City of Vancouver Archives (CVA) has recently begun a project to digitize thousands of negatives created by commercial Vancouver photographer Don Coltman who worked at Williams Brothers Photographers, and whose images were created in the years 1941-55.
Coltman’s images cover such subjects as
This is exciting news and will add much to the photo collection of Vancouver images that are available online.
Researchers will be happy to know that all Coltman’s photographs are in the public domain and will be freely available for use once the project is finished.
The negatives are made of rapidly deteriorating cellulose acetate and are stored frozen to keep them from deteriorating further.
Because cellulose acetate is toxic, the CVA had to develop a way to digitize the negatives that would still be safe for staff and figure out a way to manage preservation of the negatives while also reducing the amount of time they are out of the freezer.
See the link at the top for more about the chemistry and preservation of cellulose acetate photos and about the CVA’s preservation work with the Coltman collection.
Another interesting collection within the British library’s sound archive are recordings of childrens’ games and songs made by Iona Opie and her husband Peter between 1969 and 1983, the Opie collection.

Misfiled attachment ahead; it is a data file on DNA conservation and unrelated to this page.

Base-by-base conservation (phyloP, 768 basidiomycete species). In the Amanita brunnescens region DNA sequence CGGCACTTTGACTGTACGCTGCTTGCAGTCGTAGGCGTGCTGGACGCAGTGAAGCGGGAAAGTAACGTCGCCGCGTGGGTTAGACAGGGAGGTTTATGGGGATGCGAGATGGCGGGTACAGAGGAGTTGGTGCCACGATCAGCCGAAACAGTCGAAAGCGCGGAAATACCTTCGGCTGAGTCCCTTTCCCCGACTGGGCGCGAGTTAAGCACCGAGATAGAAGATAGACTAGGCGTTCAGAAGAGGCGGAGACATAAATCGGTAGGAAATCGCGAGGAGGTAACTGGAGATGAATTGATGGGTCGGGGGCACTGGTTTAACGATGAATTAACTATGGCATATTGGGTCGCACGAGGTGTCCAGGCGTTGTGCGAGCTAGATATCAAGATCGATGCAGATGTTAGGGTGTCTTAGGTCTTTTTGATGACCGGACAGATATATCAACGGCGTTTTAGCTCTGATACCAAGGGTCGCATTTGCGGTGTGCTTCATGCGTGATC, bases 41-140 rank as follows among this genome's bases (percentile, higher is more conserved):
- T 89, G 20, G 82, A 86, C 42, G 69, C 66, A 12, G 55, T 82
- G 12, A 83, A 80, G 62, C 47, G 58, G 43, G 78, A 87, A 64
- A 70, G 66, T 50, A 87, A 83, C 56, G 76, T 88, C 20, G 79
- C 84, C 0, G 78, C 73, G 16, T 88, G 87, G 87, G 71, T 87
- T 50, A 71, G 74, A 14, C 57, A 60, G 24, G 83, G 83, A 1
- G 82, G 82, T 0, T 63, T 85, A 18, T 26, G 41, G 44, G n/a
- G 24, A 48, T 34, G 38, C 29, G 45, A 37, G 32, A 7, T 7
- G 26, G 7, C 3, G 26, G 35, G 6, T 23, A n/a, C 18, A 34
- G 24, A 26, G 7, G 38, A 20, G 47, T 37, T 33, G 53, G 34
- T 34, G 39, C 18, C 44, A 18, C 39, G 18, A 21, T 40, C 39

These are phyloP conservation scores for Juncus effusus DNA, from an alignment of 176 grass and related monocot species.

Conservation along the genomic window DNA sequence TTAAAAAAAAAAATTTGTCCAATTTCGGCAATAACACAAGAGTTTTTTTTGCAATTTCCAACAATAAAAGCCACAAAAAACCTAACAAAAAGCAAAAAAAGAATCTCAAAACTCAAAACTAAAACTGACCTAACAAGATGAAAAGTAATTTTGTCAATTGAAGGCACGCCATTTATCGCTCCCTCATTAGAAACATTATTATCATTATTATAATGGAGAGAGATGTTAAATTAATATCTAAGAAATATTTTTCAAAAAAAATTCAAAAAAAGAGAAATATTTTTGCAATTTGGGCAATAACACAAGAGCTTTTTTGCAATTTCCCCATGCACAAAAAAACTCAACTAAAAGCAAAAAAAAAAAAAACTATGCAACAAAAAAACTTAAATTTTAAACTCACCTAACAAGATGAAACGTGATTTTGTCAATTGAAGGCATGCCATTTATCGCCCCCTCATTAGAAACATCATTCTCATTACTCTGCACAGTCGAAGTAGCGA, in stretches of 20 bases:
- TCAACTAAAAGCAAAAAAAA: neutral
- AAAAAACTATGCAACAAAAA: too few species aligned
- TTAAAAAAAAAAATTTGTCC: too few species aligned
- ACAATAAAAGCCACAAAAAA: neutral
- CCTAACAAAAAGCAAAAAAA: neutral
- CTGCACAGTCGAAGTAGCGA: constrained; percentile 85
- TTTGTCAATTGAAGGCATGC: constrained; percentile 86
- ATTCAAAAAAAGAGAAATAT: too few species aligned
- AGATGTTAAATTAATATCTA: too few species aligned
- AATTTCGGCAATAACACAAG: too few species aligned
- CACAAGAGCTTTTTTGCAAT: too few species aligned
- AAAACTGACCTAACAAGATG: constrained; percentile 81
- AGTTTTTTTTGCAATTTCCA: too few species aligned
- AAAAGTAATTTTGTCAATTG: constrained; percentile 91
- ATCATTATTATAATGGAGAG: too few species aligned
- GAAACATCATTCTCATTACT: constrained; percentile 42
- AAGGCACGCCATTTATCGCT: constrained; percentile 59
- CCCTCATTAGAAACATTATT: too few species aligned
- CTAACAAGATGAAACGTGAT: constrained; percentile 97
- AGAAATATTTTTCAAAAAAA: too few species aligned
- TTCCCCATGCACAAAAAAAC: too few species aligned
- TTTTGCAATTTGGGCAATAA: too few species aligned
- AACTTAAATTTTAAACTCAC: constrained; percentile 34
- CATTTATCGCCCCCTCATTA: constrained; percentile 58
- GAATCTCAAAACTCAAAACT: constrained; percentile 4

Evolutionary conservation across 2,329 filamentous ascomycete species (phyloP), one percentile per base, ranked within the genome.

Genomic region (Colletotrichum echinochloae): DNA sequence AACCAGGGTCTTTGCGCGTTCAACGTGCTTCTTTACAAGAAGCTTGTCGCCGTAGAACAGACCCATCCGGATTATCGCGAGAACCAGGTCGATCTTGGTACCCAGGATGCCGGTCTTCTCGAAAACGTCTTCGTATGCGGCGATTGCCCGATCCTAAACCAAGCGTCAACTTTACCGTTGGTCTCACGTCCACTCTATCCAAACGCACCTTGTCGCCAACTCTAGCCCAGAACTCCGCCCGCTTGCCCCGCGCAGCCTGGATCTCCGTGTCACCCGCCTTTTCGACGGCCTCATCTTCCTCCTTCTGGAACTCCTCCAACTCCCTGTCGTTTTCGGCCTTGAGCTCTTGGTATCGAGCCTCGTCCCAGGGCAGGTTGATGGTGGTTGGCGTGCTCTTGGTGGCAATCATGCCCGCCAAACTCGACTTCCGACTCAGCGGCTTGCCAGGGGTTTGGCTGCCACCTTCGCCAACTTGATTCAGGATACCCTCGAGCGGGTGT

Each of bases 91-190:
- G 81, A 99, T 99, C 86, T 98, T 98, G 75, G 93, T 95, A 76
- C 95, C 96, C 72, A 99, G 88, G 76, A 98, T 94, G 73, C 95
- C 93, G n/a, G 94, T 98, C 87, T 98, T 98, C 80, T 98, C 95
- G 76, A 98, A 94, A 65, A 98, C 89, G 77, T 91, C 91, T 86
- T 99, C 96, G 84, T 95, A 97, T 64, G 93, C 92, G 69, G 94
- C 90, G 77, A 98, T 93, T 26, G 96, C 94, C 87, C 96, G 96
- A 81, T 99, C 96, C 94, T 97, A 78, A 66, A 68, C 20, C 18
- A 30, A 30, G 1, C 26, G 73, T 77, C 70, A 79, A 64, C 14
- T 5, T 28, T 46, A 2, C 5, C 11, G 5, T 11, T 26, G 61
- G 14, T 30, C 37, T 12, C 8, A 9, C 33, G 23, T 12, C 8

The Opie’s dedicated their working lives to the documentation of children’s play, folklore, language and literature.
They also published several influential works, most notably The Lore and Language of Schoolchildren (1959).
Recordings are searchable by British county using an alphabetical drop-down menu, or by the name of the interviewer or interviewee.
Under the BBC Voices project, you can listen to speakers from all the counties of Britain to hear how they pronounce words in the early 21st century – and what words are in their current lexicon.
I took a quick listen to the people from Cornwall – because I’ve heard that people from that region have a strong accent that is difficult for outsiders to understand (though I didn’t find that from what I listened to – local accents are becoming less distinct with the movement of people from different regions). I also listened to speakers from West Yorkshire because that’s where the protagonist of my historical novel comes from.
Two of the recordings from the West Yorkshire area (Leeds) feature speakers from the Jamaican and Punjabi communities there which adds another flavour to the evolution of the English language
Between 2004 and 2005 group conversations were recorded in 303 locations involving a total of 1,293 people across the UK, Channel Islands and the Isle of Man. The vast majority of conversations were conducted in English, but the collection also includes 31 interviews in Scots, 9 in Welsh, 5 in Scots Gaelic, 3 in Irish, 3 in Ulster Scots, and 1 each in Manx and Guernsey French. The selection available here represents the entire set of conversations conducted in English and Scots.